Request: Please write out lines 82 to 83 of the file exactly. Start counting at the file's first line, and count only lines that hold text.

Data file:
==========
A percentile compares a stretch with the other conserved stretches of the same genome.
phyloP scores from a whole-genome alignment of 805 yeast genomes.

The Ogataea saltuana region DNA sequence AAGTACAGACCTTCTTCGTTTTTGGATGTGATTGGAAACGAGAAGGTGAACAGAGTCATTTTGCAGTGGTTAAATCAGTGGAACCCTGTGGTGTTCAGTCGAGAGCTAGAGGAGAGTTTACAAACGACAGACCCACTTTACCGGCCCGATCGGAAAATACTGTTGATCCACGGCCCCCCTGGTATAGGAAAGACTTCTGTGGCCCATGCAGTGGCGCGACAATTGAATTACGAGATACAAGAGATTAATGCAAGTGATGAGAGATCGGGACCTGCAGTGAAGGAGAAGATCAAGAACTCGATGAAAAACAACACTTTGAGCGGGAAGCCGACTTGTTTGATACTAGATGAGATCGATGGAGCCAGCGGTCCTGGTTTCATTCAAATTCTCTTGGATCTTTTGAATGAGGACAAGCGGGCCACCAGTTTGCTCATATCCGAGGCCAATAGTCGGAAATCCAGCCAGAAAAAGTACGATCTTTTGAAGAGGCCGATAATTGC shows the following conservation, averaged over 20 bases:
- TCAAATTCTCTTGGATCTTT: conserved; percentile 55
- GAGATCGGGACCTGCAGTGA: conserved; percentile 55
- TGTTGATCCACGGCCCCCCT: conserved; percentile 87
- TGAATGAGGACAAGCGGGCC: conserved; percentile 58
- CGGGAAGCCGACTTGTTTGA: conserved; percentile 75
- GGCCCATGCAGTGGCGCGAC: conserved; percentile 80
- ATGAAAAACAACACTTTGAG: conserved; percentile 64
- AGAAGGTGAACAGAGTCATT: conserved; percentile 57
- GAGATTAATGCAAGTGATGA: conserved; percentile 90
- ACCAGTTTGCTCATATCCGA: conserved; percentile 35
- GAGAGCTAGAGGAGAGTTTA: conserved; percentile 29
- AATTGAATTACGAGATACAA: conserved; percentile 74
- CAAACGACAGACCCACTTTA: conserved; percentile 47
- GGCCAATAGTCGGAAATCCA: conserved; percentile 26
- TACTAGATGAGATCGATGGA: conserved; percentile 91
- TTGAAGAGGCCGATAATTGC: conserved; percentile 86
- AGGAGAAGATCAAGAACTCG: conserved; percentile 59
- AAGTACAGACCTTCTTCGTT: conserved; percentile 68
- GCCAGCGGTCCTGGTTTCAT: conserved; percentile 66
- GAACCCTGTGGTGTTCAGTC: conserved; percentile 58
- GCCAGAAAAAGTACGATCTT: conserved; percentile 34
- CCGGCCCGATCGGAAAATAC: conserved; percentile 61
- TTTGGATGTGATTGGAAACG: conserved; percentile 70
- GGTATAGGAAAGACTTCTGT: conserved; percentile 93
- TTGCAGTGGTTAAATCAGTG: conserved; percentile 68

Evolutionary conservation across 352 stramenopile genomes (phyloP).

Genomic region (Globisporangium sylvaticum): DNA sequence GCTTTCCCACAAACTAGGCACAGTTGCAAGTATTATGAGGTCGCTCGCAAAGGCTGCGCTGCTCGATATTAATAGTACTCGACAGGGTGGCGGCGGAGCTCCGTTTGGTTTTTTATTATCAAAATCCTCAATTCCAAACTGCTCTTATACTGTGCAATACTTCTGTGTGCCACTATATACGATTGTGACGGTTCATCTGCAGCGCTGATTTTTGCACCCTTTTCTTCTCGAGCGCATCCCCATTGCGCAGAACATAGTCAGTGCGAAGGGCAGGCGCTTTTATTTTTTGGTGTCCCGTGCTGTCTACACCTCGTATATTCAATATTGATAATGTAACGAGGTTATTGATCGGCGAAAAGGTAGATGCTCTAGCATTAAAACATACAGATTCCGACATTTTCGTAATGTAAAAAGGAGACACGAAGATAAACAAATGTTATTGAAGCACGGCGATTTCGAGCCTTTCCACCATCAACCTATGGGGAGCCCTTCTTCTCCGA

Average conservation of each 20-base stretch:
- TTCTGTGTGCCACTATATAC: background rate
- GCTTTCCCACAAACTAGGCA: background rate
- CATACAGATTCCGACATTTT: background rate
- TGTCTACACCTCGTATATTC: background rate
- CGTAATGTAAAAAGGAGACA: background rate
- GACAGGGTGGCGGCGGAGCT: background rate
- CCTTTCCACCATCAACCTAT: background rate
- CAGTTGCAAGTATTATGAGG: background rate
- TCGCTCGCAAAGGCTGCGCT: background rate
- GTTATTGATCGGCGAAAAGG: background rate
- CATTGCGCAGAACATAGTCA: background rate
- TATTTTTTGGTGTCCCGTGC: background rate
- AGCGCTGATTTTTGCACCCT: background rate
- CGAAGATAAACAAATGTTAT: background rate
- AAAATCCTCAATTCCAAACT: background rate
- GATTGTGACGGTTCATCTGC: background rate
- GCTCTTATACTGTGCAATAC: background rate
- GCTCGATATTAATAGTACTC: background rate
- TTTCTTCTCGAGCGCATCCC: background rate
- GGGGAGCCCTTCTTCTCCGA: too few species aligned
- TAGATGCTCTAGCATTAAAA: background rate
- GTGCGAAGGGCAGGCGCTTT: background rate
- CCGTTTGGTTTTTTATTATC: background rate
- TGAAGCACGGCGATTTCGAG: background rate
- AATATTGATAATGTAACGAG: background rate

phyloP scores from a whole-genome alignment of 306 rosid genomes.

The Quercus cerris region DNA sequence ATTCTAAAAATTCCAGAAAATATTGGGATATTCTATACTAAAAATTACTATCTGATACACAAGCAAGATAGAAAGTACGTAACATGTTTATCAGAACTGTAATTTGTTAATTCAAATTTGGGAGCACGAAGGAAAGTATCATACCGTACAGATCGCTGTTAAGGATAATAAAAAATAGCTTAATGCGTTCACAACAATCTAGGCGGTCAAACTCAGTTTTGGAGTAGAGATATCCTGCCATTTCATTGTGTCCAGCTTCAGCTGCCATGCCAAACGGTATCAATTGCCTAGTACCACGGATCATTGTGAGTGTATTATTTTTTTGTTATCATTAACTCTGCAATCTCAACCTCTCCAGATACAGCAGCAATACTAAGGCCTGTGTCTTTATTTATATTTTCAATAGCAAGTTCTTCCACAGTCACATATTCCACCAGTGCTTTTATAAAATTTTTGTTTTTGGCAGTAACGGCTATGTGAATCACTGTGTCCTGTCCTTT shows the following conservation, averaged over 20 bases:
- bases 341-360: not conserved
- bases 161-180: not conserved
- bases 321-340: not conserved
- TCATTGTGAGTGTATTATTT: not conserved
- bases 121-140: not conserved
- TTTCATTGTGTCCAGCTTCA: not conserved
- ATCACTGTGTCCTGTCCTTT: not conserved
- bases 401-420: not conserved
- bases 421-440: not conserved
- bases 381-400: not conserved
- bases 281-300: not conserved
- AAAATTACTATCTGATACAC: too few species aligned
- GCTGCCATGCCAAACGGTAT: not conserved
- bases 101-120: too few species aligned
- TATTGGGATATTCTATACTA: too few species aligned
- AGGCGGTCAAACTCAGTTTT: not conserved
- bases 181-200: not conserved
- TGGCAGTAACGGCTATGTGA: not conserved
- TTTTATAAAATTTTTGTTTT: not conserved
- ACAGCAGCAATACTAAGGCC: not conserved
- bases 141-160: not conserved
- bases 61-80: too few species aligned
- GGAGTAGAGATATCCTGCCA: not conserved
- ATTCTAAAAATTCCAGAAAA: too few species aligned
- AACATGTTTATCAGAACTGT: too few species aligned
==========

- ATTCTAAAAATTCCAGAAAA: too few species aligned
- AACATGTTTATCAGAACTGT: too few species aligned